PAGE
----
shen nong ben cao jing

The original textbook of Oriental medical science, “Herbal Pharmacopoeia”, was compiled by the founding father of

Chinese medicine, Shen Nong (Han Dynasty, 206 BC ~ 8 AD). In it, the legendary herbalist-emperor documented 365

species of plants and classified them into three categories: superior, average and fair.

These classifications were based on two main criteria: its benefits, based on consumption on a continual basis, and side

effects. For those plants graded as “superior”, the power to harmonize the functions of the body, mind and spirit and the

range of ailments they could treat were greater and broader than those of weaker specimens. In addition, they had to

have little or no long term side effects. Among the specimens in this class, Reishi was ranked the highest in this classic

medical text, even superior to the well known ginseng.

In the “Compendium of Materia Medica” (Ben Cao Gang Mu), which contains hundreds of natural medicines the Chinese

have used for thousands of years, celebrated physician and naturalist Li Shi Zhen (1518~1593) described the benefits of


Li Shi Zhen

It benefits the life energy, or “qi” of the heart, repairing the chest area and

benefiting those with a knotted and tight chest. Taken over a long period of

time, agility of the body will not cease, and the years are lengthened to those of

the Immortal Fairies.

Over the ages, Reishi has become ingrained in Oriental art and culture because of its prestigious status in Traditional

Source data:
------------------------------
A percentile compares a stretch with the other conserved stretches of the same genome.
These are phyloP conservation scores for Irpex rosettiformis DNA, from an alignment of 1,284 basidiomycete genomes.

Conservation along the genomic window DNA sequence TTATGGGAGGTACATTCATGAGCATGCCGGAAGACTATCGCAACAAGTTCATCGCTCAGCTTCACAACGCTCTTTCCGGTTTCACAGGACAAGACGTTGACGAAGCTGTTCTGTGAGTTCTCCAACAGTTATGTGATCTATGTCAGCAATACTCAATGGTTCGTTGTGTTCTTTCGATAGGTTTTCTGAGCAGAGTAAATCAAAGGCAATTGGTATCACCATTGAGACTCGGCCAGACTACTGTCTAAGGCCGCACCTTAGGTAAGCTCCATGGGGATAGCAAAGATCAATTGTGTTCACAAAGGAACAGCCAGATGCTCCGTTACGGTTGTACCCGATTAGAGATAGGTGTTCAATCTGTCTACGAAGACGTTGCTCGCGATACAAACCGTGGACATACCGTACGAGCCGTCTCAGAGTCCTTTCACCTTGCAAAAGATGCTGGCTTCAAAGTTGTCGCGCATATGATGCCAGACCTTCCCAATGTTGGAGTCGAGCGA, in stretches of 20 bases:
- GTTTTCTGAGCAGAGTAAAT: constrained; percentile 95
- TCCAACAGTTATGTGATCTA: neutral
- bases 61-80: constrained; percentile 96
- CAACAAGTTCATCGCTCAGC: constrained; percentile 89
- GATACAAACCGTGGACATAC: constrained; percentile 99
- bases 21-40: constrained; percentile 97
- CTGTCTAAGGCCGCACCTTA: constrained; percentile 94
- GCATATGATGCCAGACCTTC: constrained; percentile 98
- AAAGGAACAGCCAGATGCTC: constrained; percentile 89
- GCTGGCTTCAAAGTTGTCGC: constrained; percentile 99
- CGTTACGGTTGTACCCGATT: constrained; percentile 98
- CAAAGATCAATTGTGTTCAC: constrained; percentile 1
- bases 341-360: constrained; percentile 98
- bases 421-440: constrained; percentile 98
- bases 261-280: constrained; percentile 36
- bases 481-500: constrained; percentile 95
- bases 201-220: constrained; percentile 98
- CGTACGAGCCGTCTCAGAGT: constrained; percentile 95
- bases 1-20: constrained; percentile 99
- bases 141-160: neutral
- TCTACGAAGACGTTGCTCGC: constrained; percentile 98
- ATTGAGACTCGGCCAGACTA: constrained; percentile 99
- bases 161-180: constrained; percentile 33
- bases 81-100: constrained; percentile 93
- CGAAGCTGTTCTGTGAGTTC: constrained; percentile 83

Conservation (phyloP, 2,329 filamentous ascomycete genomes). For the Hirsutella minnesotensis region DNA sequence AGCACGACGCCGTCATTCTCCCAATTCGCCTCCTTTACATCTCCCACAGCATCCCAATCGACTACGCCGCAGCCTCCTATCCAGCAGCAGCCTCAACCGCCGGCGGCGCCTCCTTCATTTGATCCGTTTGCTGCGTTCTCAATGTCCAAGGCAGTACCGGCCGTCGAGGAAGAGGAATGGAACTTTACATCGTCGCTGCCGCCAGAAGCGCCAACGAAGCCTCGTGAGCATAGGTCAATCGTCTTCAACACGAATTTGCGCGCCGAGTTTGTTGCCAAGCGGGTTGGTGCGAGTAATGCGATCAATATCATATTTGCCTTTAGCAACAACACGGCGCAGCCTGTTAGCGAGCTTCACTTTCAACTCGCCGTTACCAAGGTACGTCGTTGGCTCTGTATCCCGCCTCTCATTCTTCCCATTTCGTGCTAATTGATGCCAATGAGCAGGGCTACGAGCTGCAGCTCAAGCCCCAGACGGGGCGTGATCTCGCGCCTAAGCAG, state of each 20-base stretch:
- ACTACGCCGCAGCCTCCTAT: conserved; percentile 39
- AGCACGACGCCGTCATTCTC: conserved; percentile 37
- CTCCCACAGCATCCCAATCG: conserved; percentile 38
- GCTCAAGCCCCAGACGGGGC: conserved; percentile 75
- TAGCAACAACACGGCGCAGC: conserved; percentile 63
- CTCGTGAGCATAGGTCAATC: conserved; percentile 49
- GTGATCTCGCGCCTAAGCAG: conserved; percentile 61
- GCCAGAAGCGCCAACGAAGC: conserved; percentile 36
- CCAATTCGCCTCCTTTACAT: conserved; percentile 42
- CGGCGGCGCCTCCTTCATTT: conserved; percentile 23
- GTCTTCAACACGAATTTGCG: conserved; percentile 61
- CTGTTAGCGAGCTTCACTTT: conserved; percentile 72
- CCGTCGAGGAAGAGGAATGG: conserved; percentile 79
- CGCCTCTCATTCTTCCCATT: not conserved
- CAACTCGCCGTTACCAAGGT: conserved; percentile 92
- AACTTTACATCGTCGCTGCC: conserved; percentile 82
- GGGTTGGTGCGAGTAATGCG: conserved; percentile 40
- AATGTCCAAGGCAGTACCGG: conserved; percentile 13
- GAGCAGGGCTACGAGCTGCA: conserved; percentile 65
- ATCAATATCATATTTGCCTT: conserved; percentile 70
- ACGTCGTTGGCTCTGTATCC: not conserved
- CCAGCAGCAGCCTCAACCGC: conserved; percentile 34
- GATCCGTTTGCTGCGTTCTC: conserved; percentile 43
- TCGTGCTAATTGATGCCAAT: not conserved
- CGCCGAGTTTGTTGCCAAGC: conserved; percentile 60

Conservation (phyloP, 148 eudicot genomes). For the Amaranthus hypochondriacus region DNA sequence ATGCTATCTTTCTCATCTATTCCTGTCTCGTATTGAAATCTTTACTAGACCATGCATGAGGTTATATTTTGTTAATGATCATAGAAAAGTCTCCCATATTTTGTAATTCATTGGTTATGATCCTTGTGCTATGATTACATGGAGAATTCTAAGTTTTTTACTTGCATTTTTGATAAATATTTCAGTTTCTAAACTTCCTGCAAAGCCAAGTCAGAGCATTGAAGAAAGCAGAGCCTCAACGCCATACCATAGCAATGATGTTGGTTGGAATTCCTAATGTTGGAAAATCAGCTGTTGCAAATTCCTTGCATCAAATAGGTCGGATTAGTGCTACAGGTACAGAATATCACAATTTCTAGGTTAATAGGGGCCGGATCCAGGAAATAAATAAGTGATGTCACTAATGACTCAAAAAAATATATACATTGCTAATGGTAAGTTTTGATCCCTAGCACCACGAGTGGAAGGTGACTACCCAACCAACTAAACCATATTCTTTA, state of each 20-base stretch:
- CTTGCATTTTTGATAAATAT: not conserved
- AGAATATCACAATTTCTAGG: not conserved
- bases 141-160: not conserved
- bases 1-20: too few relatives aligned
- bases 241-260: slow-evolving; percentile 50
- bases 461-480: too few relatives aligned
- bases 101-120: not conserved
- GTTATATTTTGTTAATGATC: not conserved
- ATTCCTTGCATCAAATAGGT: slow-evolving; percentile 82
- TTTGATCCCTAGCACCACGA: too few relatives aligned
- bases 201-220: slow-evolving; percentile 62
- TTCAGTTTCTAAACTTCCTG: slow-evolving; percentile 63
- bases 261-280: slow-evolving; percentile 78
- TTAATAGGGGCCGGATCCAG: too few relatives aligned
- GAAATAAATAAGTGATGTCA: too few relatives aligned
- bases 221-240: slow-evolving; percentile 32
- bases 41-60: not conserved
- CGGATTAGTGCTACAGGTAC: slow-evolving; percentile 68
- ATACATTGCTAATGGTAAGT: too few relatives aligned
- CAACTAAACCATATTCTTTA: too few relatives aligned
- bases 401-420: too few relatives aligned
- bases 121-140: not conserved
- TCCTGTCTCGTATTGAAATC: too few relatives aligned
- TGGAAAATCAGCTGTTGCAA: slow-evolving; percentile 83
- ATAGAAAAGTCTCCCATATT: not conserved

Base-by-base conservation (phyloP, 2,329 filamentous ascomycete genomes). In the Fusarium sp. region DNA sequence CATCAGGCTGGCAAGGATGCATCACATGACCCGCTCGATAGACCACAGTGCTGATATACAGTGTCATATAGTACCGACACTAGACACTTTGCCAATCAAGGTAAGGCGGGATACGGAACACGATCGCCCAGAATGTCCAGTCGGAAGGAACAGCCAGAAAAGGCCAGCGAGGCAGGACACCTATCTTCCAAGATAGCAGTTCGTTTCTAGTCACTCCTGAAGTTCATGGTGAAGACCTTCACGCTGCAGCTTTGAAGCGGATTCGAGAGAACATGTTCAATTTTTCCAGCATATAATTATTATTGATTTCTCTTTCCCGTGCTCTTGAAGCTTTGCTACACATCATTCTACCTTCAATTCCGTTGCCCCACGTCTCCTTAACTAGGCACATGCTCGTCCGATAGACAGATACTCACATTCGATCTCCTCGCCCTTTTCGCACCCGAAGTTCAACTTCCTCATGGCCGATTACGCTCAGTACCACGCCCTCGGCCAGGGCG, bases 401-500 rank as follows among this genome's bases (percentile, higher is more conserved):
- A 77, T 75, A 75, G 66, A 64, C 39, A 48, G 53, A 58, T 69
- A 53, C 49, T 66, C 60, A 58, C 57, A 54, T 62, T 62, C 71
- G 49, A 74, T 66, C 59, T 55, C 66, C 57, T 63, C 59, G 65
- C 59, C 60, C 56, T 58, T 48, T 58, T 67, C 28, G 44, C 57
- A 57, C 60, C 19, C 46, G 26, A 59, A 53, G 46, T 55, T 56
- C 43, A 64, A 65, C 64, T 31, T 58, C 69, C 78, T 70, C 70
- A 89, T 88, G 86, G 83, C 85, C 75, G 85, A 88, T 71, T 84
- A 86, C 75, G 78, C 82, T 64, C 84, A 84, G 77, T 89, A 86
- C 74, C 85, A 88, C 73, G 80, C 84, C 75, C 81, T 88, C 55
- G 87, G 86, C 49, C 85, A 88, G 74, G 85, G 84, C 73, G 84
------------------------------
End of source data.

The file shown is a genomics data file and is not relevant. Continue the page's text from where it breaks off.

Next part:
Chinese Medicine (TCM).Reishi was associated with happiness, a good future, good health, longevity and living among

the immortals.


Pengzu was well known in the Chinese culture as a symbol for long life, nutrition treatment and sex therapeutic treatment. He maintained his health so well that he married more than 100 wives along the way and fathered hundred of children, as late as in his 800s. The way he kept himself in good health was by taking reishi (Ganoderma Lucidum) and drinking the chute, living in reclusion and good health.


Magu, the goddess of beauty and eternal youth, serving reishi, schizandra, and a “peach of longevity” to her immortal friends.

The White Snake

“The White Snake.” In this fairy tale the heroine, in an attempt to save her lover’s life, tries to steal a Reishi plant from the Gods.

Since the first Chinese dynasty, paintings, embroideries, buildings, and sculptures of the gods and immortals have

depicted Reishi as a symbol of divinity, longevity and good fortune. Depictions of Reishi are displayed throughout the

Forbidden City and the Summer Palace in Beijing as a testimony to its value, and the mushroom’s distinctive shape was a

favorite ornamental design feature used by royalty and the wealthy.

Even the traditional scepter of the emperors of China was a stylized Reishi, called a “Ru Yi”.

Reishi Yongle Palace Murals-1
the auspicious Ganoderma in Artifacts-1
Reishi Yongle Palace Murals-2
the auspicious Ganoderma in Artifacts-2